11. While all constituents raised specific issues for investigation, they nevertheless welcomed the ILO's broad framework and the modalities drawn up. The latter included four in-depth, individual country reports, four thematic reports and a comparative report. The themes selected were industrial relations, with a particular focus on employment; gender equality; working time flexibility; and macroeconomic policy. These themes, which are significant in analysing the success or failure of employment promotion cut across, and in some cases have gone beyond, the four countries. The drafts of the country reports have been received, commented on by the ILO, and given to the constituents. All the social partners reviewed and commented on their respective national reports. These, as well as the thematic reports, have now been finalized.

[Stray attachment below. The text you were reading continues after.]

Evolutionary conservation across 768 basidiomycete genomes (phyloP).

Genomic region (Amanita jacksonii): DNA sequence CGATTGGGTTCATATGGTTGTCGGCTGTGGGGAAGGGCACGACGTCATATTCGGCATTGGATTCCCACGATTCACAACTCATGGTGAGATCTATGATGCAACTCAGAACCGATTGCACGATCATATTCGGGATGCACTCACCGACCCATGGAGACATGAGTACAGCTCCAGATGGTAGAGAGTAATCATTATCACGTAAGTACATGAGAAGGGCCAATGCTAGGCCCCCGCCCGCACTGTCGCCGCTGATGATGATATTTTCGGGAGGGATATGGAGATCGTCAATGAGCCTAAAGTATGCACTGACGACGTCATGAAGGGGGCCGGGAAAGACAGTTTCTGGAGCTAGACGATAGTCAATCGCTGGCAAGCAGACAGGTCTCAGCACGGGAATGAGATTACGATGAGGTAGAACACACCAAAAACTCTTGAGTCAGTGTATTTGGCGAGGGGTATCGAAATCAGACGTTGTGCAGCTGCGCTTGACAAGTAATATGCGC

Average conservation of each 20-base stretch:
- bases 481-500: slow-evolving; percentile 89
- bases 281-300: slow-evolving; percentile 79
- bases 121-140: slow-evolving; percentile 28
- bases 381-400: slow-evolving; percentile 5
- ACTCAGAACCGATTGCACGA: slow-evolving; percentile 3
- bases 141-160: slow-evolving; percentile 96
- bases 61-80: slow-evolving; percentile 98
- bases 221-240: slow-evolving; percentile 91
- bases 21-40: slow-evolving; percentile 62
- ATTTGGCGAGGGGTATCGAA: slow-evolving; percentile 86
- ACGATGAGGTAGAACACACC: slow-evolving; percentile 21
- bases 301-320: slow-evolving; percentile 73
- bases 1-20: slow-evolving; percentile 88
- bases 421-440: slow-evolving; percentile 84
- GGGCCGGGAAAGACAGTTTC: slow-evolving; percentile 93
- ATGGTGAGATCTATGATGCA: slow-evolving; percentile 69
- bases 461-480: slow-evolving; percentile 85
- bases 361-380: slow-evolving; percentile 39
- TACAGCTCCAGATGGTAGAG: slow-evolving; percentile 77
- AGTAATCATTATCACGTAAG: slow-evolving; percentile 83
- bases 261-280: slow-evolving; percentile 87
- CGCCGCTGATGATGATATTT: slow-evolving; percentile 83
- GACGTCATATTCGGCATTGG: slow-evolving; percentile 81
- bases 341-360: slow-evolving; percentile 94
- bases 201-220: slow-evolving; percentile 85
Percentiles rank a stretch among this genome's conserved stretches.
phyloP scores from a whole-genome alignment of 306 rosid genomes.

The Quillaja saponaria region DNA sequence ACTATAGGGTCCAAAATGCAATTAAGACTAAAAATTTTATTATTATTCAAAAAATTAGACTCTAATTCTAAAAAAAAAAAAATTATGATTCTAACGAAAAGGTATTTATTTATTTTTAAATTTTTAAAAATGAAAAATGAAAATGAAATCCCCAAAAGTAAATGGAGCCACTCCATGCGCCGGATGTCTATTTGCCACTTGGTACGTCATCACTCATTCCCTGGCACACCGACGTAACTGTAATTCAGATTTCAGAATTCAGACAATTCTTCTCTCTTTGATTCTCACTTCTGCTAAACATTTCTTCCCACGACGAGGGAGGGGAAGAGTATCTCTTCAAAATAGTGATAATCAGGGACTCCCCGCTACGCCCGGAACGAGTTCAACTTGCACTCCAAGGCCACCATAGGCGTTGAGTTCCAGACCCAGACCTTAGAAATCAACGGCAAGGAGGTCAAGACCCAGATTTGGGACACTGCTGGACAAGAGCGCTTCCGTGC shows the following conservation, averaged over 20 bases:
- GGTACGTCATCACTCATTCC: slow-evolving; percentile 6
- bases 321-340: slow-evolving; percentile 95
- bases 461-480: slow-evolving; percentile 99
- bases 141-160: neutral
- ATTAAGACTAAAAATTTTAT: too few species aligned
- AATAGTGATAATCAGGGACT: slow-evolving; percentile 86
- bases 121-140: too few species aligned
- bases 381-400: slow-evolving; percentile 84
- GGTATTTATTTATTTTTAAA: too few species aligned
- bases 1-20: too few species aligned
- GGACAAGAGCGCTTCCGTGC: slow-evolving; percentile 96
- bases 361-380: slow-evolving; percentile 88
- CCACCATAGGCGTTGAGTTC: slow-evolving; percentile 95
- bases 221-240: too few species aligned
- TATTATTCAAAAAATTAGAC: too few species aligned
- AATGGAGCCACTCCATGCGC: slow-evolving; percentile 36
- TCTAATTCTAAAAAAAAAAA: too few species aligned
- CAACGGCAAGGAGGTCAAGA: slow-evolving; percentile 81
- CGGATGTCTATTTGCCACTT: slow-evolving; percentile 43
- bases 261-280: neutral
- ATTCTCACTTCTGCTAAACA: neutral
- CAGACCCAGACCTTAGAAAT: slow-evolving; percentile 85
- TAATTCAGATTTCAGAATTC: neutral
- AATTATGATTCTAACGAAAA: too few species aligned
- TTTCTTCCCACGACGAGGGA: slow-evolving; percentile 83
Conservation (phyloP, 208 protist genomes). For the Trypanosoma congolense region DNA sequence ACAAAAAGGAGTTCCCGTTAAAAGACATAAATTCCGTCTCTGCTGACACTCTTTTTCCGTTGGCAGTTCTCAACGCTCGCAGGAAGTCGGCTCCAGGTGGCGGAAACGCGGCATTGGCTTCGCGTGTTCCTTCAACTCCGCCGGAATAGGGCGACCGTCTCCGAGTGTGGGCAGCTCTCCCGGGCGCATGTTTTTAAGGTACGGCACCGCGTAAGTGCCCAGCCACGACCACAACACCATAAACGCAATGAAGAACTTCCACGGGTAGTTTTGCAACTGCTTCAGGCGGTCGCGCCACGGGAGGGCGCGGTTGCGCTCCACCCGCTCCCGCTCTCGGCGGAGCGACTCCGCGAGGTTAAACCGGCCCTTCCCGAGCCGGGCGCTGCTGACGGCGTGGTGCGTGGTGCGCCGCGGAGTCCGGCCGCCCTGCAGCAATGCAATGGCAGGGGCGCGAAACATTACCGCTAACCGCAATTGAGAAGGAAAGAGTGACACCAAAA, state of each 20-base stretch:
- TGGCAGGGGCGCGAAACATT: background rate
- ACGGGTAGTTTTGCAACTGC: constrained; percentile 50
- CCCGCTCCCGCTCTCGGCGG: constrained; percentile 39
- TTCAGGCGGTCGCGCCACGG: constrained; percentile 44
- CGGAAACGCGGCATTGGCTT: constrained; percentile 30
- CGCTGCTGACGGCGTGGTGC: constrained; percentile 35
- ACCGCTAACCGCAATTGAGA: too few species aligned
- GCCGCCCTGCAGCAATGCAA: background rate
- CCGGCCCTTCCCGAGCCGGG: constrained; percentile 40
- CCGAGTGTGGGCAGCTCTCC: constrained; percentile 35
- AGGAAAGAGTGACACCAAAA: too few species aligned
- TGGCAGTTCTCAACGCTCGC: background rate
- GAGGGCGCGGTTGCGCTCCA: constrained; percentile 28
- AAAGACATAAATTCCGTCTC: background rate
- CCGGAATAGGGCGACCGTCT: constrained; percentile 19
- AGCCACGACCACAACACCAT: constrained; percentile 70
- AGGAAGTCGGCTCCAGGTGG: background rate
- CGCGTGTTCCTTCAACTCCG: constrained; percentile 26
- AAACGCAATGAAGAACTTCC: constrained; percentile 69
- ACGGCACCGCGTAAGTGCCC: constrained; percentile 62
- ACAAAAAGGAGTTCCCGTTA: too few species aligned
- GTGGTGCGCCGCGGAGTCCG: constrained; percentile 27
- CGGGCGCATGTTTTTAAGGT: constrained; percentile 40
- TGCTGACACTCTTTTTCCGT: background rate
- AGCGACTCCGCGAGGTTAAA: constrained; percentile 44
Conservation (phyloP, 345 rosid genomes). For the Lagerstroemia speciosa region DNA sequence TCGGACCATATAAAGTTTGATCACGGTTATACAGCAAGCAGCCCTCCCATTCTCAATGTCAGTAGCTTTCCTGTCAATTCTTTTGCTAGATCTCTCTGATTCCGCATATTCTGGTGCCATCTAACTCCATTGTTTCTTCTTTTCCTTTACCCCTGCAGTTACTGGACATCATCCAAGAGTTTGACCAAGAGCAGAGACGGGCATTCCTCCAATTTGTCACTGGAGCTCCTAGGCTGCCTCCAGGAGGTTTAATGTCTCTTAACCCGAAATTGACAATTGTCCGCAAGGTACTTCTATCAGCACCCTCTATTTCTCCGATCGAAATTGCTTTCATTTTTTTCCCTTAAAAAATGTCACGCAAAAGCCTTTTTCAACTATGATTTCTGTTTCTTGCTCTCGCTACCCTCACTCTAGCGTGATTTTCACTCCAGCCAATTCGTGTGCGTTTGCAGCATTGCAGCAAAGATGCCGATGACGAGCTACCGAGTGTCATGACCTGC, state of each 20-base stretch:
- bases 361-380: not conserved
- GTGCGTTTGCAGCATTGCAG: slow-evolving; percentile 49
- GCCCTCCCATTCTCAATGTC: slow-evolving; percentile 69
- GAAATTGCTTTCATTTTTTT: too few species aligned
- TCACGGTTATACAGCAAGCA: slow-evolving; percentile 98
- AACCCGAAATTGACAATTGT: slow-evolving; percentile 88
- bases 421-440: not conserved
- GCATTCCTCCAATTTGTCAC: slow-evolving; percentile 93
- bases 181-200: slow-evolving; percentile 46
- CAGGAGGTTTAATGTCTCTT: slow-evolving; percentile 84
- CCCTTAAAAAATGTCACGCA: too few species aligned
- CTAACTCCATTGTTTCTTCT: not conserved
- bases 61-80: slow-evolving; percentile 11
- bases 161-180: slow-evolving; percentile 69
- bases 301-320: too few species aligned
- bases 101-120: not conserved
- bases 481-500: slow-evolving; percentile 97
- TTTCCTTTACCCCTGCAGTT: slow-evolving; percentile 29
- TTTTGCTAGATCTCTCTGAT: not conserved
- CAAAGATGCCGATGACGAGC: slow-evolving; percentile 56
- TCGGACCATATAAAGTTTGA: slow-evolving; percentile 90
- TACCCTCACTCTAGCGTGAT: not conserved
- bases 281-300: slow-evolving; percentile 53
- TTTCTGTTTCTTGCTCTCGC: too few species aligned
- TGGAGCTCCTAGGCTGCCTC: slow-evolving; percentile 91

12. A meeting of experts was held in Geneva on 16-17 October to discuss the findings and analyses of the four individual country reviews and the thematic papers. The meeting focused on the major policy and institutional factors explaining the countries' relative success in employment. The meeting has provided insights that will help structure the comparative report and possible follow-up work. The comparative report not only seeks to analyse the factors and policies explaining the observed success in the four countries, but also attempts to draw attention to broad-based policy conclusions that may be valid in other countries.